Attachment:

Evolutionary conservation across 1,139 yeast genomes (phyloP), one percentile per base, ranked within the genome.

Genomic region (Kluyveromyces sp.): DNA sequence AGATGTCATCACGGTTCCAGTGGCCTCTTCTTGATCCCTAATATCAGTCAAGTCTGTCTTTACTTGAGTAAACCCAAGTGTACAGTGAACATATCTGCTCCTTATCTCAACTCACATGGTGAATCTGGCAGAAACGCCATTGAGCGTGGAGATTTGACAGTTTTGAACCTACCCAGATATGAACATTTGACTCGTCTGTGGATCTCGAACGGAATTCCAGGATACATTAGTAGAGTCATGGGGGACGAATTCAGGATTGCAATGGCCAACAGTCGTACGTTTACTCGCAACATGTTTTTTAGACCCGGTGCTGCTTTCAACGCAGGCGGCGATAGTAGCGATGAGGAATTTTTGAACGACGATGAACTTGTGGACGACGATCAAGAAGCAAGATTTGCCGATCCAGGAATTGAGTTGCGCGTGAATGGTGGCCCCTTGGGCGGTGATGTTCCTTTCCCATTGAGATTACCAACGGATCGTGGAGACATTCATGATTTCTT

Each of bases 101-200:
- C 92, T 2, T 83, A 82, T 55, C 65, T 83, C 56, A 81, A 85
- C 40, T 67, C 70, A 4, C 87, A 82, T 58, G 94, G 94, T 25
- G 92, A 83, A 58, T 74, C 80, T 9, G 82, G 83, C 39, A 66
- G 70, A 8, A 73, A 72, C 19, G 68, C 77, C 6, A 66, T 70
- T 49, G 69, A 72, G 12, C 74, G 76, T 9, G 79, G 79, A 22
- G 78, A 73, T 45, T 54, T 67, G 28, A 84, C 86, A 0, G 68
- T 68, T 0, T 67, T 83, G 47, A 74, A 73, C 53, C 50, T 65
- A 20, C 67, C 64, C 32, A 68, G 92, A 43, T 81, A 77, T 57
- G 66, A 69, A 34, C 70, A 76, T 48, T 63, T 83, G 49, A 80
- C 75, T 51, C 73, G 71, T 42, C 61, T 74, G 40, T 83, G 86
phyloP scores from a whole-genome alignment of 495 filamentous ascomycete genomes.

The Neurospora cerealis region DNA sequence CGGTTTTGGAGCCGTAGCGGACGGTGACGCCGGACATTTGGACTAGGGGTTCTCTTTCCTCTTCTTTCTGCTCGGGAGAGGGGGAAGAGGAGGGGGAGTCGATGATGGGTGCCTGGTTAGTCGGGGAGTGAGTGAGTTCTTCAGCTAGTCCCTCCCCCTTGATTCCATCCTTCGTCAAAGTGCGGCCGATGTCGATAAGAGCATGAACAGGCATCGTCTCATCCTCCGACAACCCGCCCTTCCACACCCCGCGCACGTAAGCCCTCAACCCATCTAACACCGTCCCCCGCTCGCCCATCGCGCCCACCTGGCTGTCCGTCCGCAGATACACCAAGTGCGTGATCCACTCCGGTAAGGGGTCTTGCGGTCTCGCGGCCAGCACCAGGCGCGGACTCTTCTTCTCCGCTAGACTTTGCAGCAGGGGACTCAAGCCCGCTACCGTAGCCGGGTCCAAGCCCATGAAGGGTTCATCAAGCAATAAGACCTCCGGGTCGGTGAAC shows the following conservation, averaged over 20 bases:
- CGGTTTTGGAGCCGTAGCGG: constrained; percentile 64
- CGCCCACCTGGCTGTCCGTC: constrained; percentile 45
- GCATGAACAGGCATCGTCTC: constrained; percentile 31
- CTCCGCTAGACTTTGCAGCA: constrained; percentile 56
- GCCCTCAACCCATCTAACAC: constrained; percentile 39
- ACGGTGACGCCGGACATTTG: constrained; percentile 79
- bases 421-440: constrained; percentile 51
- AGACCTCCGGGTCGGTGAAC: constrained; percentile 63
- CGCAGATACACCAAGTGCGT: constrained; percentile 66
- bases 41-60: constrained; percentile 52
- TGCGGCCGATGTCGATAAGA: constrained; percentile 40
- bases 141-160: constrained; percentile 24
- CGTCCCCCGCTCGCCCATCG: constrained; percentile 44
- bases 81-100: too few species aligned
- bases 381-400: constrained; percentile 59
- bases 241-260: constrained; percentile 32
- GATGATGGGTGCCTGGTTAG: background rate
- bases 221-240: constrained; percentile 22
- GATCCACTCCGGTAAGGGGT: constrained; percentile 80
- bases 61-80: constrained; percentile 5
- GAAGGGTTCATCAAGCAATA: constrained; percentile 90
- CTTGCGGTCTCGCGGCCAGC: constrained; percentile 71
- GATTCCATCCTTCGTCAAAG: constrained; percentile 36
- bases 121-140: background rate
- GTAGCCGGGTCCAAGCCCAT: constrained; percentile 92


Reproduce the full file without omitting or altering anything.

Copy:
Evolutionary conservation across 1,139 yeast genomes (phyloP), one percentile per base, ranked within the genome.

Genomic region (Kluyveromyces sp.): DNA sequence AGATGTCATCACGGTTCCAGTGGCCTCTTCTTGATCCCTAATATCAGTCAAGTCTGTCTTTACTTGAGTAAACCCAAGTGTACAGTGAACATATCTGCTCCTTATCTCAACTCACATGGTGAATCTGGCAGAAACGCCATTGAGCGTGGAGATTTGACAGTTTTGAACCTACCCAGATATGAACATTTGACTCGTCTGTGGATCTCGAACGGAATTCCAGGATACATTAGTAGAGTCATGGGGGACGAATTCAGGATTGCAATGGCCAACAGTCGTACGTTTACTCGCAACATGTTTTTTAGACCCGGTGCTGCTTTCAACGCAGGCGGCGATAGTAGCGATGAGGAATTTTTGAACGACGATGAACTTGTGGACGACGATCAAGAAGCAAGATTTGCCGATCCAGGAATTGAGTTGCGCGTGAATGGTGGCCCCTTGGGCGGTGATGTTCCTTTCCCATTGAGATTACCAACGGATCGTGGAGACATTCATGATTTCTT

Each of bases 101-200:
- C 92, T 2, T 83, A 82, T 55, C 65, T 83, C 56, A 81, A 85
- C 40, T 67, C 70, A 4, C 87, A 82, T 58, G 94, G 94, T 25
- G 92, A 83, A 58, T 74, C 80, T 9, G 82, G 83, C 39, A 66
- G 70, A 8, A 73, A 72, C 19, G 68, C 77, C 6, A 66, T 70
- T 49, G 69, A 72, G 12, C 74, G 76, T 9, G 79, G 79, A 22
- G 78, A 73, T 45, T 54, T 67, G 28, A 84, C 86, A 0, G 68
- T 68, T 0, T 67, T 83, G 47, A 74, A 73, C 53, C 50, T 65
- A 20, C 67, C 64, C 32, A 68, G 92, A 43, T 81, A 77, T 57
- G 66, A 69, A 34, C 70, A 76, T 48, T 63, T 83, G 49, A 80
- C 75, T 51, C 73, G 71, T 42, C 61, T 74, G 40, T 83, G 86
phyloP scores from a whole-genome alignment of 495 filamentous ascomycete genomes.

The Neurospora cerealis region DNA sequence CGGTTTTGGAGCCGTAGCGGACGGTGACGCCGGACATTTGGACTAGGGGTTCTCTTTCCTCTTCTTTCTGCTCGGGAGAGGGGGAAGAGGAGGGGGAGTCGATGATGGGTGCCTGGTTAGTCGGGGAGTGAGTGAGTTCTTCAGCTAGTCCCTCCCCCTTGATTCCATCCTTCGTCAAAGTGCGGCCGATGTCGATAAGAGCATGAACAGGCATCGTCTCATCCTCCGACAACCCGCCCTTCCACACCCCGCGCACGTAAGCCCTCAACCCATCTAACACCGTCCCCCGCTCGCCCATCGCGCCCACCTGGCTGTCCGTCCGCAGATACACCAAGTGCGTGATCCACTCCGGTAAGGGGTCTTGCGGTCTCGCGGCCAGCACCAGGCGCGGACTCTTCTTCTCCGCTAGACTTTGCAGCAGGGGACTCAAGCCCGCTACCGTAGCCGGGTCCAAGCCCATGAAGGGTTCATCAAGCAATAAGACCTCCGGGTCGGTGAAC shows the following conservation, averaged over 20 bases:
- CGGTTTTGGAGCCGTAGCGG: constrained; percentile 64
- CGCCCACCTGGCTGTCCGTC: constrained; percentile 45
- GCATGAACAGGCATCGTCTC: constrained; percentile 31
- CTCCGCTAGACTTTGCAGCA: constrained; percentile 56
- GCCCTCAACCCATCTAACAC: constrained; percentile 39
- ACGGTGACGCCGGACATTTG: constrained; percentile 79
- bases 421-440: constrained; percentile 51
- AGACCTCCGGGTCGGTGAAC: constrained; percentile 63
- CGCAGATACACCAAGTGCGT: constrained; percentile 66
- bases 41-60: constrained; percentile 52
- TGCGGCCGATGTCGATAAGA: constrained; percentile 40
- bases 141-160: constrained; percentile 24
- CGTCCCCCGCTCGCCCATCG: constrained; percentile 44
- bases 81-100: too few species aligned
- bases 381-400: constrained; percentile 59
- bases 241-260: constrained; percentile 32
- GATGATGGGTGCCTGGTTAG: background rate
- bases 221-240: constrained; percentile 22
- GATCCACTCCGGTAAGGGGT: constrained; percentile 80
- bases 61-80: constrained; percentile 5
- GAAGGGTTCATCAAGCAATA: constrained; percentile 90
- CTTGCGGTCTCGCGGCCAGC: constrained; percentile 71
- GATTCCATCCTTCGTCAAAG: constrained; percentile 36
- bases 121-140: background rate
- GTAGCCGGGTCCAAGCCCAT: constrained; percentile 92